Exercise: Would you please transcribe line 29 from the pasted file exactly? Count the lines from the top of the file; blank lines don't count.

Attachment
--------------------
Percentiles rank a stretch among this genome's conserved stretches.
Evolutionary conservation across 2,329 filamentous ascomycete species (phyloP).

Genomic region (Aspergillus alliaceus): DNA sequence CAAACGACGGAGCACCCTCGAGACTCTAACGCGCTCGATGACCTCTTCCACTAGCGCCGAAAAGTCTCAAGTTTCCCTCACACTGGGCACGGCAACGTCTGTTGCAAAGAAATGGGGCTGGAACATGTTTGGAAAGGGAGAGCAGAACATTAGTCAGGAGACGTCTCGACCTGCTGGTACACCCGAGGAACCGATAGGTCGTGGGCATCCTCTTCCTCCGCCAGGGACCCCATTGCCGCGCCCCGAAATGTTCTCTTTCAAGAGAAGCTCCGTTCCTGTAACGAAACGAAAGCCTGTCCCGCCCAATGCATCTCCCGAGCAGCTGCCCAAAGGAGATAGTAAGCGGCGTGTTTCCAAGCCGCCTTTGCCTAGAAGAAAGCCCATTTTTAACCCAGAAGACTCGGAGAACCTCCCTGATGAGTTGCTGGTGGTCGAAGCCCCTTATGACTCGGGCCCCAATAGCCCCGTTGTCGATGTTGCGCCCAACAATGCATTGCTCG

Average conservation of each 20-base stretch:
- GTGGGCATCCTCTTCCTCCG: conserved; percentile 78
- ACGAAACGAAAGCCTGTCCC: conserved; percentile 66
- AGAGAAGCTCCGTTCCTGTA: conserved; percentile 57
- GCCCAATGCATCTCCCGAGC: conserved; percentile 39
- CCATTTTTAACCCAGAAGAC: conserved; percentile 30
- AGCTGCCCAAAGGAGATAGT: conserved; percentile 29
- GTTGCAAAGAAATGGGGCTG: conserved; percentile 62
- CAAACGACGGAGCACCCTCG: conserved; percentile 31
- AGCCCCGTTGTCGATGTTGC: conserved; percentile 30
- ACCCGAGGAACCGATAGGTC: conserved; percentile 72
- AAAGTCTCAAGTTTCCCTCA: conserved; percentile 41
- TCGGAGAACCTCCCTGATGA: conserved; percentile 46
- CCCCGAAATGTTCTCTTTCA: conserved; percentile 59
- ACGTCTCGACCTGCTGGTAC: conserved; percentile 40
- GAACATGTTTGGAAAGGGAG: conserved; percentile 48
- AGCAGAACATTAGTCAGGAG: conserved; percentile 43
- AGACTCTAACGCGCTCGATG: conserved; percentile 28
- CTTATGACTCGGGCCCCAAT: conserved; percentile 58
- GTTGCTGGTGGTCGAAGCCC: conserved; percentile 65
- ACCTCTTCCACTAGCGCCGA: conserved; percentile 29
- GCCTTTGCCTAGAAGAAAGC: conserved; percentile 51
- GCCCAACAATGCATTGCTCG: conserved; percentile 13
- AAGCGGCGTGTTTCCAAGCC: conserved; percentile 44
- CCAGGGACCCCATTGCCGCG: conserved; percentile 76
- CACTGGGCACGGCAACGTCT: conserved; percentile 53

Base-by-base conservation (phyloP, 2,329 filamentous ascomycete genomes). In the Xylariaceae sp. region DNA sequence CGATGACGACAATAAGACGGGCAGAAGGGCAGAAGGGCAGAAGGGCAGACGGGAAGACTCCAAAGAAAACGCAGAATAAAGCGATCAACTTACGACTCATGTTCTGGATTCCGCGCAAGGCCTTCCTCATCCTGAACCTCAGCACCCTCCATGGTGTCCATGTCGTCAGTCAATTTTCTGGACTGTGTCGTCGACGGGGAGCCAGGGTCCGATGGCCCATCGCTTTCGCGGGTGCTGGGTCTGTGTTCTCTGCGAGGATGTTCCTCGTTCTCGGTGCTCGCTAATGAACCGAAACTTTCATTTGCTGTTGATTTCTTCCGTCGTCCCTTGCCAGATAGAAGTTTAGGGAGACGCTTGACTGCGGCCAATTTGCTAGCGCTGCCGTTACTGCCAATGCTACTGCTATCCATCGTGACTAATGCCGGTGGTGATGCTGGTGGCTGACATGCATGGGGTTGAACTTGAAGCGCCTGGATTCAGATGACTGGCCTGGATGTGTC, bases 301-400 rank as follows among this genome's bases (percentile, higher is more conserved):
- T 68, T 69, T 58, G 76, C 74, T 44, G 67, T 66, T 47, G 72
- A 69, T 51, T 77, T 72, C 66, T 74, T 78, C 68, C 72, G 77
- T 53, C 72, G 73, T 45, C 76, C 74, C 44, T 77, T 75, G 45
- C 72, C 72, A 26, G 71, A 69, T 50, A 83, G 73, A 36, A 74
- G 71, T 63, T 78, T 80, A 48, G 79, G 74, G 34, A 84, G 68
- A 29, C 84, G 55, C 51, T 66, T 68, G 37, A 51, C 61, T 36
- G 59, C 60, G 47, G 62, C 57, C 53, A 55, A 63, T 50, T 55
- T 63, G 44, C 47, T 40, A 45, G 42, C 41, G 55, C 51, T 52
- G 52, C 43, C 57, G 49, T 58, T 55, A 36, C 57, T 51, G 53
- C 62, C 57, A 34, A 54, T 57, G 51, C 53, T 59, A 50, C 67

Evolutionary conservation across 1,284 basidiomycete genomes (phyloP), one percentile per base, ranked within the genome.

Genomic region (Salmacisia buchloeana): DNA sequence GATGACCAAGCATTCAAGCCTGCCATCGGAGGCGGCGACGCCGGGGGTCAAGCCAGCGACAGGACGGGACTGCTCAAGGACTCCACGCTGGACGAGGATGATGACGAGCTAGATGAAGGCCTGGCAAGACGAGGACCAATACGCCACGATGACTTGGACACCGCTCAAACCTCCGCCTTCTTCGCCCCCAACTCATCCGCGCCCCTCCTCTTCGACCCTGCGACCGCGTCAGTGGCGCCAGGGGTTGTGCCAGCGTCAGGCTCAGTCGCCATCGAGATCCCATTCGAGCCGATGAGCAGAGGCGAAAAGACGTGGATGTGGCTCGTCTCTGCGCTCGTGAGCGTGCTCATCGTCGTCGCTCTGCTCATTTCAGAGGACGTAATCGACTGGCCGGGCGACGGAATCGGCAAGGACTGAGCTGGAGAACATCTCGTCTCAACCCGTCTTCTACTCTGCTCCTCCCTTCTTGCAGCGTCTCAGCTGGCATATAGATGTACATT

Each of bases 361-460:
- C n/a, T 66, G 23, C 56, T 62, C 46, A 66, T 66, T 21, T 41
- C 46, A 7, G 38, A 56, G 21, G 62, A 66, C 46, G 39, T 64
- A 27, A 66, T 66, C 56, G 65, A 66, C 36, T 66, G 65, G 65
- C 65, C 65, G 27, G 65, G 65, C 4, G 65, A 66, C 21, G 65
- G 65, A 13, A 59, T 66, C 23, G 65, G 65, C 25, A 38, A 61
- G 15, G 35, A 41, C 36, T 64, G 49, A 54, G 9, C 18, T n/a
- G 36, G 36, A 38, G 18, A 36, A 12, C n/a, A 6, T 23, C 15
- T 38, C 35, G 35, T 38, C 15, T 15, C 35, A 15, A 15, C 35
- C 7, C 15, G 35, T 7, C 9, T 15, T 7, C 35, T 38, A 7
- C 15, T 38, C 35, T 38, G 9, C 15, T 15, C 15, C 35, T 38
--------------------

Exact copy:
- CACTGGGCACGGCAACGTCT: conserved; percentile 53